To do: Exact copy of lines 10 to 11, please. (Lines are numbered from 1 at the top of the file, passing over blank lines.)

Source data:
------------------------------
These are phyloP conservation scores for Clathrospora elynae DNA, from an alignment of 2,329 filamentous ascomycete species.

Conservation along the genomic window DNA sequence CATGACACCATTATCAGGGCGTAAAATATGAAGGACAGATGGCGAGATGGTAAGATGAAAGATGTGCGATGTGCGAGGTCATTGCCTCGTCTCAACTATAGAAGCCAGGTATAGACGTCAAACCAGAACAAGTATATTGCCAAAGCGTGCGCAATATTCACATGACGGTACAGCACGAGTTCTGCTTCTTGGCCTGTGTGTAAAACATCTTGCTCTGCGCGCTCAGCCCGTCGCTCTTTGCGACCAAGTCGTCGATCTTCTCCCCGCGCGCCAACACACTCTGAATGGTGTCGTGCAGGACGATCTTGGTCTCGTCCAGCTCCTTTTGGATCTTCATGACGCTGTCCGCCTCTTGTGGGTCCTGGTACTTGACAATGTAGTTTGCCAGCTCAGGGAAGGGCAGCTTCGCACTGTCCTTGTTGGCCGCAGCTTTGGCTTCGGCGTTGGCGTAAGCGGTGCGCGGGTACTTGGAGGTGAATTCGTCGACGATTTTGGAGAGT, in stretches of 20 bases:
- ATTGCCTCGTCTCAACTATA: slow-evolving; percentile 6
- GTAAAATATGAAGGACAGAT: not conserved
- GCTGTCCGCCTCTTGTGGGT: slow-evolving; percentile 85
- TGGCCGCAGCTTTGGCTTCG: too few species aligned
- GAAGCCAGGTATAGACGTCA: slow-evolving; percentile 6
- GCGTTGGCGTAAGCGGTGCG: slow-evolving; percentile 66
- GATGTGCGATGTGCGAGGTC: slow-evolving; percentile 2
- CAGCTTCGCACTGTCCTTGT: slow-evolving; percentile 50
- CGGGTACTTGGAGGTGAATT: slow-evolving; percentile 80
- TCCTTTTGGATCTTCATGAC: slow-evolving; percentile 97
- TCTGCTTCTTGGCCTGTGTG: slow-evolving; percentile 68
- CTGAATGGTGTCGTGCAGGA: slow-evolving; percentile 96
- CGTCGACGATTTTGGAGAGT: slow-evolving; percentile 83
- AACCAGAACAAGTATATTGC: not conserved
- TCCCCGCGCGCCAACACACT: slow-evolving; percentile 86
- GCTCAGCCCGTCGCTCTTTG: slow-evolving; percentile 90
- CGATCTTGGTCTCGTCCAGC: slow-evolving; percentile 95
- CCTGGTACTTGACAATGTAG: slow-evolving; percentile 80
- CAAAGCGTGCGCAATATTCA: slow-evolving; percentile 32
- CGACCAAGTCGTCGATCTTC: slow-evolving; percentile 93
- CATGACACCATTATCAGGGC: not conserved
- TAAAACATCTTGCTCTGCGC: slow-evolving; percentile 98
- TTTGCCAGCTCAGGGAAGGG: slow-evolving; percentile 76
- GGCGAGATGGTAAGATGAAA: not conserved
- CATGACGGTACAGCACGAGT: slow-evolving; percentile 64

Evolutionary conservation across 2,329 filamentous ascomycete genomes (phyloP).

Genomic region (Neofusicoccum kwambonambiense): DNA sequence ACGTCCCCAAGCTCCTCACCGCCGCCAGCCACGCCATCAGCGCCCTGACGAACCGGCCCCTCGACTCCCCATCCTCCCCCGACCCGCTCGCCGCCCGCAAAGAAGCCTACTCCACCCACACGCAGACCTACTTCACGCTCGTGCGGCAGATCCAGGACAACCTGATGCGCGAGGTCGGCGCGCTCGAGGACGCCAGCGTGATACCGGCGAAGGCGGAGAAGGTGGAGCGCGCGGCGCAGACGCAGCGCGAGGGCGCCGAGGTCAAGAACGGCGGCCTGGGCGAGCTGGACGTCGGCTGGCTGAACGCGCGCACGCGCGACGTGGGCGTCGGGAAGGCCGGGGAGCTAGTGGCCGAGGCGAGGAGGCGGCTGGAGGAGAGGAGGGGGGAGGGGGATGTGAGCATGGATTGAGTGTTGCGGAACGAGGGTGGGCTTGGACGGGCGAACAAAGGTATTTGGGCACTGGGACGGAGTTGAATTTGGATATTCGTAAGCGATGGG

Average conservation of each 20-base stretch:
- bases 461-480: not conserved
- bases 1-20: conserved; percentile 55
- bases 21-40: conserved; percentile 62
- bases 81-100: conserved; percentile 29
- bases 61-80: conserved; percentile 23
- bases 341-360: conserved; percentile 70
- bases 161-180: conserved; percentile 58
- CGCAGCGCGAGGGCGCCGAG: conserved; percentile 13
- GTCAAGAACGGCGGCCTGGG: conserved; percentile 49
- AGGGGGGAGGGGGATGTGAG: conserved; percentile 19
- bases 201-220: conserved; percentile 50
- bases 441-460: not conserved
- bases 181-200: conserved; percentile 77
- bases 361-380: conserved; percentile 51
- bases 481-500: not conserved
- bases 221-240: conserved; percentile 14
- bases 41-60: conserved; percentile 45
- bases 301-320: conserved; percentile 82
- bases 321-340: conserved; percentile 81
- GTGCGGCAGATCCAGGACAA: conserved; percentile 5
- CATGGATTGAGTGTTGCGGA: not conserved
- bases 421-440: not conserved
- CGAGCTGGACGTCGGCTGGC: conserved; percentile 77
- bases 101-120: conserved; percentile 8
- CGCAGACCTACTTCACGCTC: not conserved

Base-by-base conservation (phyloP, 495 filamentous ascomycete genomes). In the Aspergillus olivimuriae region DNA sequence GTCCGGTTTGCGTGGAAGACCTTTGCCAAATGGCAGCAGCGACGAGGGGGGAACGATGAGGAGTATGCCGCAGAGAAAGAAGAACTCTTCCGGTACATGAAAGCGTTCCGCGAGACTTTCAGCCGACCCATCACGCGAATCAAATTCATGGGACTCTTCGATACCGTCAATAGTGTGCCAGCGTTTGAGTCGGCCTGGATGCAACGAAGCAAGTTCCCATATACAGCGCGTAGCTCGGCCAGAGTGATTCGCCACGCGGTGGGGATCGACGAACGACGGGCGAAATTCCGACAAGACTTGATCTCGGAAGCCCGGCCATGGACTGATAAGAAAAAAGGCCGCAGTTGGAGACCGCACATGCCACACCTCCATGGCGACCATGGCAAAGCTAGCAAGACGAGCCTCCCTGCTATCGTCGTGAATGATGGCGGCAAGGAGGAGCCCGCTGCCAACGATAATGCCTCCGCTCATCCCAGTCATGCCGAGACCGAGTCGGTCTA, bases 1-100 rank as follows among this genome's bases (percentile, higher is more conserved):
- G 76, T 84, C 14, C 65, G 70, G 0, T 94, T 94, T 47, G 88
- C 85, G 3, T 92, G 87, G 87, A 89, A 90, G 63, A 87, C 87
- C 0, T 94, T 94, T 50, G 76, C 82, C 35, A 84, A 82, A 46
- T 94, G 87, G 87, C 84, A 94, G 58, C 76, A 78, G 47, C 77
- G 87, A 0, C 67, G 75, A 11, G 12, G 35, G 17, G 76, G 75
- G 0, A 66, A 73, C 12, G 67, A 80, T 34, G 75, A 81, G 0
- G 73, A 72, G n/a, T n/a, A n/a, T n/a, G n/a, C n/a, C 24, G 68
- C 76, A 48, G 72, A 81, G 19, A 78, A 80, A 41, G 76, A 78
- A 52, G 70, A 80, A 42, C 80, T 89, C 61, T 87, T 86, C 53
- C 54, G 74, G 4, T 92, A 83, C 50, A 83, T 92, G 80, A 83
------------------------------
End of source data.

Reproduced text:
- CAGCTTCGCACTGTCCTTGT: slow-evolving; percentile 50
- CGGGTACTTGGAGGTGAATT: slow-evolving; percentile 80